While the report places the responsibility of MF Global's failure on Corzine, harsh critiques are reserved for the regulatory arms responsible for overseeing the company, notably SEC and CFTC as well as credit and ratings agencies. According to the report, the New York Federal Reserve gave MF Global primary dealer status, “despite past risk management failure, chronic net losses, and untested business strategy.”

Bachus criticized the Dodd-Frank Act that created more than 400 more rules and 7,000 pages of new regulations. “But the one regulation that's the most important is ‘don't take customer money and trade with it or use it,' which has been on the books forever.”

“This ought to be a wake-up call that it's enforcing the law and not just creating laws upon laws and layers upon layers,” he added.

Among the report's recommendations is one to streamline the operations of the SEC and CFTC, “or merge into a single financial regulatory agency that would have oversight of the entire capital markets.”

However, the Ranking Member of the Senate Agriculture Committee, Senator Pat Roberts, R-Kan., said today “it has been clear from the outset that Governor Corzine was largely responsible for what happened at MF Global.”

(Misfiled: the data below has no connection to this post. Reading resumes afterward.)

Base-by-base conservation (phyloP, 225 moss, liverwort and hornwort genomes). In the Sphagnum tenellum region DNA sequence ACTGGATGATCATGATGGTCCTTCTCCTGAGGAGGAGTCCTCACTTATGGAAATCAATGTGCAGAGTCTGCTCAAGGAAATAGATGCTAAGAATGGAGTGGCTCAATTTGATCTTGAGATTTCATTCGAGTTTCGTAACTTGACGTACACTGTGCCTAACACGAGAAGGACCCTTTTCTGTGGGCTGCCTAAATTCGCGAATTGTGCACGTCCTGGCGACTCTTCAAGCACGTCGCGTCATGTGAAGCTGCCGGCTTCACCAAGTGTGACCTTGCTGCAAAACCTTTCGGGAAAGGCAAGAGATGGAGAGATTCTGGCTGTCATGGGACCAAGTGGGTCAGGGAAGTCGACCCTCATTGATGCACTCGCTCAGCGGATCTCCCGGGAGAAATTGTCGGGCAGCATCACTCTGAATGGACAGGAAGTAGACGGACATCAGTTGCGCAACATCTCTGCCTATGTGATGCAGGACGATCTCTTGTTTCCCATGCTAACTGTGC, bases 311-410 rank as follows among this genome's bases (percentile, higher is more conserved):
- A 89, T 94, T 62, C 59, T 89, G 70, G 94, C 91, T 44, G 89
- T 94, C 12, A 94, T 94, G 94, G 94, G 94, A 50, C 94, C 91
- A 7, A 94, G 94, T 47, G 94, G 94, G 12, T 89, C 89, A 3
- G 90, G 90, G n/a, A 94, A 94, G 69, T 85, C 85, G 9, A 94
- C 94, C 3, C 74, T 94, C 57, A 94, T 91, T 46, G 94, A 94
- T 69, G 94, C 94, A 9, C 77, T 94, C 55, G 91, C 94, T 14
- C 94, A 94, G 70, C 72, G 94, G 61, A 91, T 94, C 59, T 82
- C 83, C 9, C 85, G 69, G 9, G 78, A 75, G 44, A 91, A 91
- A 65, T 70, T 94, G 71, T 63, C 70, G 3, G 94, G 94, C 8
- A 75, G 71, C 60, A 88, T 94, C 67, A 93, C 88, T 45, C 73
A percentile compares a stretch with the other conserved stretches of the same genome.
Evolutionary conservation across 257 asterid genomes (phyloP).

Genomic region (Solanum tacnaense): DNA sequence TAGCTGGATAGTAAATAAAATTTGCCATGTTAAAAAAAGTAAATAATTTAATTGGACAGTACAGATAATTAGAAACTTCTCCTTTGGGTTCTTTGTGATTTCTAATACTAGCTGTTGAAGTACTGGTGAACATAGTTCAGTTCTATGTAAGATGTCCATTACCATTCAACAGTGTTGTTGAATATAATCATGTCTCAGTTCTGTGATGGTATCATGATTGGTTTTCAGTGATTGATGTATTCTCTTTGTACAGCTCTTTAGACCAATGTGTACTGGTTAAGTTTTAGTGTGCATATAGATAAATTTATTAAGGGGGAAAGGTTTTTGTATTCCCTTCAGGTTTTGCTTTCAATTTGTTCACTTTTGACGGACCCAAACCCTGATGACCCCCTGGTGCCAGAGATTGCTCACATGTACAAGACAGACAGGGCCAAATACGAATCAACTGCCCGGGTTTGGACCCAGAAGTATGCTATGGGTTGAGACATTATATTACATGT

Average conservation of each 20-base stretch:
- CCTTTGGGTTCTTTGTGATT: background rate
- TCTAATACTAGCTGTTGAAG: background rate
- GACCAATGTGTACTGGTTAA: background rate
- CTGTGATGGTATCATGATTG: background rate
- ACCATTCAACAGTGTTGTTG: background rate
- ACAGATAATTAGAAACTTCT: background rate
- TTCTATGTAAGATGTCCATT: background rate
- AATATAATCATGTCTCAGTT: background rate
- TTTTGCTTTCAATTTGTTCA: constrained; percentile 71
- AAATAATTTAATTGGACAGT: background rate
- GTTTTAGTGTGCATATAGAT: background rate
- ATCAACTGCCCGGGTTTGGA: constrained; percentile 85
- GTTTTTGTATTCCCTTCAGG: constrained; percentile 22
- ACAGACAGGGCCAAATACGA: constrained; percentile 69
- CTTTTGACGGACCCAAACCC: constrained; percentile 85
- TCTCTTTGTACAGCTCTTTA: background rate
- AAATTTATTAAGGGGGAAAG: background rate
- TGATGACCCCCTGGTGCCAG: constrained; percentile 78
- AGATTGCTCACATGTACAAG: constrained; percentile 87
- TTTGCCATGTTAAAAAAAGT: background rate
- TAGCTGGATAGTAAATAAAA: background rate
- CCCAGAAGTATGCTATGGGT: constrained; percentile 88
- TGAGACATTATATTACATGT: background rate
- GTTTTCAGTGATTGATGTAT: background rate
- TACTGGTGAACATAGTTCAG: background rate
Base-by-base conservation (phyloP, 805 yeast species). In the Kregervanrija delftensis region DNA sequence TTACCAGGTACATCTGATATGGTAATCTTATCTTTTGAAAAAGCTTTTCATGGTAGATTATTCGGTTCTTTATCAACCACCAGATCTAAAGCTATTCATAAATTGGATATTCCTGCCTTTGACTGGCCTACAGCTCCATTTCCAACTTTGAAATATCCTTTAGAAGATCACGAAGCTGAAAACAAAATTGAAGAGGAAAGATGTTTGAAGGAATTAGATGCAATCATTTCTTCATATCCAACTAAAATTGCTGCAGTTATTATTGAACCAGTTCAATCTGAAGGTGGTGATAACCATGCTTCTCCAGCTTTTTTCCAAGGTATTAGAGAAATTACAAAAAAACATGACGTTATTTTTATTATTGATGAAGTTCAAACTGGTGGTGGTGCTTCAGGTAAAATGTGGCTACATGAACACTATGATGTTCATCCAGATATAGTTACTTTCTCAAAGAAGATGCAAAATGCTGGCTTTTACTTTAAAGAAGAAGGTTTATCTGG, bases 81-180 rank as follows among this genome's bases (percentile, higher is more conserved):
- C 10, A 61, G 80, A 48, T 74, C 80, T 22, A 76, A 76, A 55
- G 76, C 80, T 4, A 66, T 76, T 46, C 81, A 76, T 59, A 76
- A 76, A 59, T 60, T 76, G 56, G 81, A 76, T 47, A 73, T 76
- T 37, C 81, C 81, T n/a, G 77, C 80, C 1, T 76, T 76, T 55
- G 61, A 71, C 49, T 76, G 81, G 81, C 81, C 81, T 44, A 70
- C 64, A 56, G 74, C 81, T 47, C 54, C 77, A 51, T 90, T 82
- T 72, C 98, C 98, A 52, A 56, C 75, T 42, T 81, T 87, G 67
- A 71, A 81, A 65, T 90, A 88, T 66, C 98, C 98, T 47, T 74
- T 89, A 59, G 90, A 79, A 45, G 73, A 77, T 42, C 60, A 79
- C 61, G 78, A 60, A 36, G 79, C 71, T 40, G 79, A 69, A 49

“Since the beginning of this bankruptcy, my concern has been restoring these lost customers' segregated funds,” he said. “The CFTC has already made changes in an effort to prevent this from even happening again.”

Roberts rejected the notion that combining SEC and CFTC would create a better regulatory structure. “I don't see how merging two regulators who regulate different aspects of our economy would have made any difference in Governor Corzine's bad decisions or in preventing such a problem in the future.”

Congressman Michael Conaway (R-Texas), Chairman of the General Farm Commodities and Risk Management Subcommittee, called the report “a thorough account of the MF Global collapse,” but agreed with Senator Roberts that “the fact is, the CFTC and the SEC regulate markets that have fundamentally different purposes and serve investors that need fundamentally different protections. One regulator cannot fit all.”

“Do not assume the intent of this report was to provoke the perennial argument about merging the CFTC and SEC,” Conaway said. “We would do a disservice to our constituents if we read through this report and simply assume that a new super-regulator would have prevented MF Global.”

House Democrats did not sign onto the report released today, but will be giving feedback. “Not everybody is going to agree with this report,” Neugebauer noted. “But the purpose is to begin a discussion so that we can ensure in the future we don't have customer money go missing.” 

According to the Subcommittee, the year-long staff investigation of MF Global involved three hearings, more than 50 witness interviews, and the review of more than 240,000 documents obtained from MF Global, its former employees and federal regulators.

The full report is found here: http://financialservices.house.gov/uploadedfiles/256882456288524.pdf

 
 

This story was updated 11/15/12